Pastor Stephen Grant?
Stephen Grant is the pastor at St. Mary’s Lutheran Church on eastern Long Island. Grant is one of the more unique second-career clergy around, as he once worked for the CIA. Besides theology, his interests include archery, golf, writing, classic films, the beach, poker, baseball, and history. Grant also knows his wines, champagnes and brews. Oh yes, he generally dislikes politicians, and happens to be an expert marksman with a handgun and a rifle, while being pretty handy with a combat knife as well.
Saturday, September 24, 2011
Stephen had talked about the bombings during the Thursday Matins service, and a special Vespers gathering later that night. They were the largest turnouts for mid-week services since the 9-11 attacks, except perhaps an Ash Wednesday here or there. Pastor Grant learned from those earlier acts of terror, however, not to expect the spike in attendance to last.
After the country’s most deadly day of terror, church attendance at St. Mary’s had jumped by about 50 percent. But roughly a month later, it was back to normal. People came to church in the aftermath of the attacks saying that they sought answers and comfort. Whether finding what they wanted or not, they again stopped coming – except a few more come back on Easter and Christmas.
At first, Stephen felt responsible, blaming his own distractions and doubts about his pastoral call and desire to get back in the fight against terrorists. He never fully shook off that sense of guilt. But after hearing about and reflecting on the same phenomenon at so many other churches, Grant largely concluded that it wasn’t about him. Nor was it about whether people did or did not find what they came looking for. Instead, he saw a combination of short attention spans, widespread desire for the quick fix, everyday duties once again crowding out the Lord, and people generally looking to God only during the worst times in life. And even then, for many, it was an occasion to question God, rather than seeking out His comfort. Grant came to see that each person had to decide what really mattered. His job was making the case that God was the ultimate priority.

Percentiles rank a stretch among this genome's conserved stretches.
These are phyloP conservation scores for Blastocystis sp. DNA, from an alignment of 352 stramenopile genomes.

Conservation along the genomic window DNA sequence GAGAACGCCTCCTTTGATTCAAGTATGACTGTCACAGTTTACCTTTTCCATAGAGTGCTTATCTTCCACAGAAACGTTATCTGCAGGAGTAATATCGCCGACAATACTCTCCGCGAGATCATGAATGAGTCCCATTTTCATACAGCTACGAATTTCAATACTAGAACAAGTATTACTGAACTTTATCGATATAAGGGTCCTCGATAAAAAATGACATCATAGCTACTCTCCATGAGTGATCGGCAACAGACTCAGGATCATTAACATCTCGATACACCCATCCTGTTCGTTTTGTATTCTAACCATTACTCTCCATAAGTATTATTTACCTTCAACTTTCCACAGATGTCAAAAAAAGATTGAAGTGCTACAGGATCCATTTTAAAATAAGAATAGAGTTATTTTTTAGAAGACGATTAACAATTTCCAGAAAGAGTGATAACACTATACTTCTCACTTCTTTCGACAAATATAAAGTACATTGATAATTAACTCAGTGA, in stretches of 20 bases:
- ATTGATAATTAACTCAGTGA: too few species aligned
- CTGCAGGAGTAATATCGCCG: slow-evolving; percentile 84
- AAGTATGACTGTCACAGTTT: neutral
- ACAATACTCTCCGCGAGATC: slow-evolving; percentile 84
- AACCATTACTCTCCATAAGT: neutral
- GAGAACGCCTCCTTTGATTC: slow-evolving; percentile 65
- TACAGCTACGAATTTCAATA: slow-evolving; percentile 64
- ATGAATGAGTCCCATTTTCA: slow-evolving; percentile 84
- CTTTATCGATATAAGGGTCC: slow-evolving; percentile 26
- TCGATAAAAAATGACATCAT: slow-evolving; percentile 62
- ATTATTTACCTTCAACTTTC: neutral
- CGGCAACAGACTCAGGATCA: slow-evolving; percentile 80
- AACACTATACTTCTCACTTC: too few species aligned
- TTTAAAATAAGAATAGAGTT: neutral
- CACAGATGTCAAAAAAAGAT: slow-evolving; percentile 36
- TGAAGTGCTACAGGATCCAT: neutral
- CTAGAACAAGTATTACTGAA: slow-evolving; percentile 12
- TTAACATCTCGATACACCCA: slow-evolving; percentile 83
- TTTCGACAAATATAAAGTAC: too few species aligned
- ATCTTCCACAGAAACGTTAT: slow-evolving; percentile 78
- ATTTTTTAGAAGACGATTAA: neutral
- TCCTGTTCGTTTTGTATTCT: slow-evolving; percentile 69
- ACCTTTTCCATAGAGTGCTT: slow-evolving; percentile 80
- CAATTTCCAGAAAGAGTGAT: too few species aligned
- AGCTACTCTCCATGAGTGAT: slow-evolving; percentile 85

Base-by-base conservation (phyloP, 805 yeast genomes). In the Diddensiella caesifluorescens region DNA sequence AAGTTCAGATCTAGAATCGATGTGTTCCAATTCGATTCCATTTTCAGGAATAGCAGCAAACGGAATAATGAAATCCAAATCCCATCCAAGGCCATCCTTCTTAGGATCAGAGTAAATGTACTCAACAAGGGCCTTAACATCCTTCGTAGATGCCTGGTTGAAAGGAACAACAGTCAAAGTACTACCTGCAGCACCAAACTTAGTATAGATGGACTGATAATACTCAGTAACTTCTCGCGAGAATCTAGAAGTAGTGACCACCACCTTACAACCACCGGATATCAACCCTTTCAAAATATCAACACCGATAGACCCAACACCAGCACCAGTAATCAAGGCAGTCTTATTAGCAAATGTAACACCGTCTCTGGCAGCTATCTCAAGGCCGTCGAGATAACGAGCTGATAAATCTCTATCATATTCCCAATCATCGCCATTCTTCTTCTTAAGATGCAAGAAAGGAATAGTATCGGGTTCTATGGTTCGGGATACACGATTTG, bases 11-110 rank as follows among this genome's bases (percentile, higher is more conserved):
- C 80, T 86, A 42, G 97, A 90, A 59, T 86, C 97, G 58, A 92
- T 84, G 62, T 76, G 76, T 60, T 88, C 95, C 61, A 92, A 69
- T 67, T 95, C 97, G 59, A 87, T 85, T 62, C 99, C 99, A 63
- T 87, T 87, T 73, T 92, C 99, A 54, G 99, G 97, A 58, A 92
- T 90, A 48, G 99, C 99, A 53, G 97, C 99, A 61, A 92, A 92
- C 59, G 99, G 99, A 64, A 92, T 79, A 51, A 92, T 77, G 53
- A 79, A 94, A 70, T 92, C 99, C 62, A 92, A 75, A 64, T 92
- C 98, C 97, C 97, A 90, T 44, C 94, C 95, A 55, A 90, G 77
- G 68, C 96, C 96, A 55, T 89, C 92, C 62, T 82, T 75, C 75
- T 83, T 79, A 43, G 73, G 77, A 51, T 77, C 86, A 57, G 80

The impact on Grant this time around was different. No doubts materialized about his calling. Nor was there the near-overwhelming wish to get back in the game. But Stephen also realized that his job helping to protect Pope Augustine may have quenched any lingering subconscious thirst on that front. After all, he was, to some degree, in the game.
Stephen tried to come up with a sermon that helped people sort through their feelings and responses to the devastating bombings. The usual query he heard in similar times and during natural disasters was: How could God let this happen? Grant wanted them to ask two different questions. First, why do I only come to God in bad times? Second, if I think about God in bad times, shouldn’t I be making time for him in good times as well?
Friday, September 23, 2011
Saturday, September 17, 2011
Friday, September 16, 2011
The idea for Warrior Monk: A Pastor Stephen Grant Novel came to me when a friend mentioned that a priest at her parish used to be with the CIA. It was a passing comment, but I immediately thought that would make the basis for a fun novel. Eventually, I wrote the book. But over these past months, I’ve been somewhat surprised to hear about so many more individuals who have followed that path from national security to, if you will, working for security for eternity.
Consider the following comment from an Amazon.com reviewer:
“Keating's protagonist, a CIA field operative who became a Lutheran parish pastor, is not far from reality. Rev. Kavouras and I, like Keating's fictitious Rev. Grant, are ordained ministers of the Lutheran Church - Missouri Synod. Among our brothers in ministry are men who in their former lives were military intelligence officers (one was KGB), military base security chiefs, Secret Service agents and organize crime prosecutors. I was one of them. There are professional church workers who were formerly in the technical end of the intelligence community. Warrior Monk is well worth reading.”
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